Review: Mortal Kombat

It may rankle diehards in its reconfiguration of the series’s convoluted lore into a more streamlined, mainstream-accessible good-vs.-evil formula.

Mortal Kombat

Iconic franchises don’t die; they simply reboot. Such is the predictable fate of Mortal Kombat, the notoriously gruesome fighter that, after countless iterations (including forays into ungainly 3D combat), has now been reborn again as a straightforward, striking 2D slaughterhouse. NetherRealm Studios doesn’t try to be overly inventive for this installment, choosing to deliver old-fashioned button-mashing, combo-maneuver mayhem with bloody polish and panache. No extravagant wrinkles here; whether opting for the one-player narrative mode, two-player competitive matches, or multiplayer online arena, the game proves doggedly determined to be a fanboy-pleaser.

To that extent, it ably does its job, even if the primary campaign’s narrative, by combining and condensing the first three Mortal Kombat titles’ tales, may rankle diehards in its reconfiguration of the series’s convoluted lore into a more streamlined, mainstream-accessible good-vs.-evil formula. Rest assured, though, that those changes make little fundamental difference, given that the plot is a hodgepodge of tossed-off conflicts and ominous dialogue—all about evil Shao Kahn’s desire to bring forth the apocalypse, and noble deity Raiden’s efforts to stop him via the Mortal Kombat fighting tournament—that merely tether together the various one-on-one, one-on-two, and two-on-two skirmishes that must be waged in order to reach the final showdown. What matters isn’t storytelling but aesthetic nastiness, fine-tuned mechanics, and a robust roster of playable superheroes and villains, and in this regard, Mortal Kombat earns a solid two out of three.

While they can be spotty in the (unforgivably un-skippable) cutscenes, the diverse environmental and character graphics are brawny and well-animated, notwithstanding the fact that the protagonists—a gaggle of elemental gods, government agents, martial artists, and monsters—are either laughably steroidal hulks or insanely buxom, half-clothed beauties. More importantly, its controls boast a rewarding sense of physical weight and power, aided by expert rumble effects that amplify the battles’ unmitigated brutality. Also helping that cause are typically excessive fatality finishing moves, as well as new X-ray attacks (performable after a gauge has been filled) that result in up-close-and-personal views of the internal damage wrought by your fists and feet. The number of playable fighters is somewhat disappointing; at only 25 (with two unlockable mystery players, unless you have a PS3, in which case you can also be God of War’s awesome Kratos), the game’s line-up feels a tad undernourished. And the Krypt, a venue where you purchase extras via the use of Koins earned during fights, remains a rather perfunctory mode aimed only at those few who care about additional costumes. Nonetheless, it’s the only truly superfluous addition to this latest gory go-round, which otherwise dispenses with unnecessary gimmickry to provide a familiar, enhanced arcade-style version of the neck-snapping, limb-severing violence that defines Mortal Kombat.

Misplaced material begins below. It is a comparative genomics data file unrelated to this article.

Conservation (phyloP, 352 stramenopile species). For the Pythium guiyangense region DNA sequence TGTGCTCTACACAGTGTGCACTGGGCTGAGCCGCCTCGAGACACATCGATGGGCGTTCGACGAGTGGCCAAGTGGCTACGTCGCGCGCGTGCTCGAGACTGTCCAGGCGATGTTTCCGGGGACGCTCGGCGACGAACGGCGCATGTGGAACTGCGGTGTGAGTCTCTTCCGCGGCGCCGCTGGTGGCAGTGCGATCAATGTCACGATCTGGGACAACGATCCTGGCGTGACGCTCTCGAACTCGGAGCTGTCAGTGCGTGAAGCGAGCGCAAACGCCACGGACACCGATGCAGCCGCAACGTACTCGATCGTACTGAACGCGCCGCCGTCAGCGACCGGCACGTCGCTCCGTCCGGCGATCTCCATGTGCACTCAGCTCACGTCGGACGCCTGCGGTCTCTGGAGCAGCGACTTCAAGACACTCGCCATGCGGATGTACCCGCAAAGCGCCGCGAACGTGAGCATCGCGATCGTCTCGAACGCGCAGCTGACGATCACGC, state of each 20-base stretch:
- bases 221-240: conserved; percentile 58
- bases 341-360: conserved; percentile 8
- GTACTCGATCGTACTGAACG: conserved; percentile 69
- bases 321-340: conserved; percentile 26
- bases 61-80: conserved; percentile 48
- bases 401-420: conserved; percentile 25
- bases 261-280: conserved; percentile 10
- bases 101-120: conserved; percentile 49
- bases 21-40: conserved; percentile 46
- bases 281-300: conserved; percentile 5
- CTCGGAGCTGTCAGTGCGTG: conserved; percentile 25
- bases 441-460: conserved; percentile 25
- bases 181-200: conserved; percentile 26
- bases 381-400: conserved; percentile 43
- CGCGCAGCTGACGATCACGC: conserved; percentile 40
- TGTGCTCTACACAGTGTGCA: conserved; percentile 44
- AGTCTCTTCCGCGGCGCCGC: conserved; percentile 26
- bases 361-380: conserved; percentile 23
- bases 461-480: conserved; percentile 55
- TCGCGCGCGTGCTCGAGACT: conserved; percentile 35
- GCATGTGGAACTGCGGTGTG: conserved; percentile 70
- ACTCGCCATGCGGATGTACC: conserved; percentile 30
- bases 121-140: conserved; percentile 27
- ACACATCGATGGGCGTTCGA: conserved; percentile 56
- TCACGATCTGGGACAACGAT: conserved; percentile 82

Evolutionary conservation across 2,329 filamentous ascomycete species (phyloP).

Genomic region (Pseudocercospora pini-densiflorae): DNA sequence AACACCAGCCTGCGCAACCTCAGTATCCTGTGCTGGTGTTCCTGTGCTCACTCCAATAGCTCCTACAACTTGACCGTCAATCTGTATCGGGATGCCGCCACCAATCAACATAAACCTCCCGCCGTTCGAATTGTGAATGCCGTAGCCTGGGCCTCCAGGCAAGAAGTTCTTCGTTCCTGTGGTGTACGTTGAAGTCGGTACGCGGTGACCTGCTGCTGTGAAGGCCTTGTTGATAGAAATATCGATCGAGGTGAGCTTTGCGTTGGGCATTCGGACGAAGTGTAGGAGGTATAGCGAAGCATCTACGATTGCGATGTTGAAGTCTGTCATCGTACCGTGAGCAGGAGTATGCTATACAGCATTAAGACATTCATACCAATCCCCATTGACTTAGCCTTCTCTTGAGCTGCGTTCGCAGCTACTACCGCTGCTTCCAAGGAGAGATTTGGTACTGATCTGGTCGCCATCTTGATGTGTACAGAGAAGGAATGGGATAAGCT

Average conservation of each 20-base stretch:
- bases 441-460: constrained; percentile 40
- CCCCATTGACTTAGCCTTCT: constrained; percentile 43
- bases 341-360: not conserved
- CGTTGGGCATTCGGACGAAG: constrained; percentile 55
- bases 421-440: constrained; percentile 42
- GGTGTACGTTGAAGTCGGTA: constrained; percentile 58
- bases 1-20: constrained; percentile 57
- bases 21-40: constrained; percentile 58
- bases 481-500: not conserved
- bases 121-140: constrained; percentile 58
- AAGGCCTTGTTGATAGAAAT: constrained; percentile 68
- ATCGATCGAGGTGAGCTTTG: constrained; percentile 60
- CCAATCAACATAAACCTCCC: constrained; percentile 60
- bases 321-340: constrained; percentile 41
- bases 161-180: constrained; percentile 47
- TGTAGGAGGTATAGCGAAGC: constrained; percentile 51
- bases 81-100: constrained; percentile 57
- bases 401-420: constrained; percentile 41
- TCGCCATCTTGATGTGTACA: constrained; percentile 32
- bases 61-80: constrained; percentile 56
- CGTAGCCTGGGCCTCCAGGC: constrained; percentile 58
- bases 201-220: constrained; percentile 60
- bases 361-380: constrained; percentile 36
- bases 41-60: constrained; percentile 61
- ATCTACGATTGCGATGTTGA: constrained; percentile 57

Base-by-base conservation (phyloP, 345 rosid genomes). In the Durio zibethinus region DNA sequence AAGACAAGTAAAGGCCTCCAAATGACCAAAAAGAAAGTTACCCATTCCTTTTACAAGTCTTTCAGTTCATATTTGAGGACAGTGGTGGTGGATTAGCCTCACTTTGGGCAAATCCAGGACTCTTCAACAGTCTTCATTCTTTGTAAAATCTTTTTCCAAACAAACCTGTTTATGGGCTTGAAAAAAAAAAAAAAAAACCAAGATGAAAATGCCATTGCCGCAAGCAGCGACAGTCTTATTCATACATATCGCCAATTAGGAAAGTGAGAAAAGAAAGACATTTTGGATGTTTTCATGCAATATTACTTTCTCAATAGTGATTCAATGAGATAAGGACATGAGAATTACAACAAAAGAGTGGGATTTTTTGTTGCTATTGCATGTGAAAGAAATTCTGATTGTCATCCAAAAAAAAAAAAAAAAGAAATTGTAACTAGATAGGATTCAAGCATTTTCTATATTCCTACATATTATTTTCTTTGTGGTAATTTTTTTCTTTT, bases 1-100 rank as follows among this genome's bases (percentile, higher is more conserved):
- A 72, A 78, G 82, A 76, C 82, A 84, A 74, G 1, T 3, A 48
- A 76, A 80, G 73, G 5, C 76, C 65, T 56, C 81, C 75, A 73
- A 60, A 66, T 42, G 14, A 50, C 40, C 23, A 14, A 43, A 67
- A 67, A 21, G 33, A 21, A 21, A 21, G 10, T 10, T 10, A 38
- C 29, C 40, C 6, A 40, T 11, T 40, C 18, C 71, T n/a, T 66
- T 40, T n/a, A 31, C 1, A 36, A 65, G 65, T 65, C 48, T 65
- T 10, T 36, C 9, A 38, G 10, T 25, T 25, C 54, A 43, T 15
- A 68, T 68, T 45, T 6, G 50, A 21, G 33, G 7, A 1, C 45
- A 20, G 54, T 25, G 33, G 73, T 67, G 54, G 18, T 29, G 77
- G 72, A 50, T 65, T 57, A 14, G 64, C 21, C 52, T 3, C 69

Developer: NetherRealm Studios  Publisher: Warner Bros. Interactive  Platform: PlayStation 3  Release Date: April 19, 2011  ESRB: M  ESRB Descriptions: Blood and Gore, Intense Violence, Partial Nudity, Strong Language  Buy: Game

Nick Schager

Nick Schager is the entertainment critic for The Daily Beast. His work has also appeared in Variety, Esquire, The Village Voice, and other publications.

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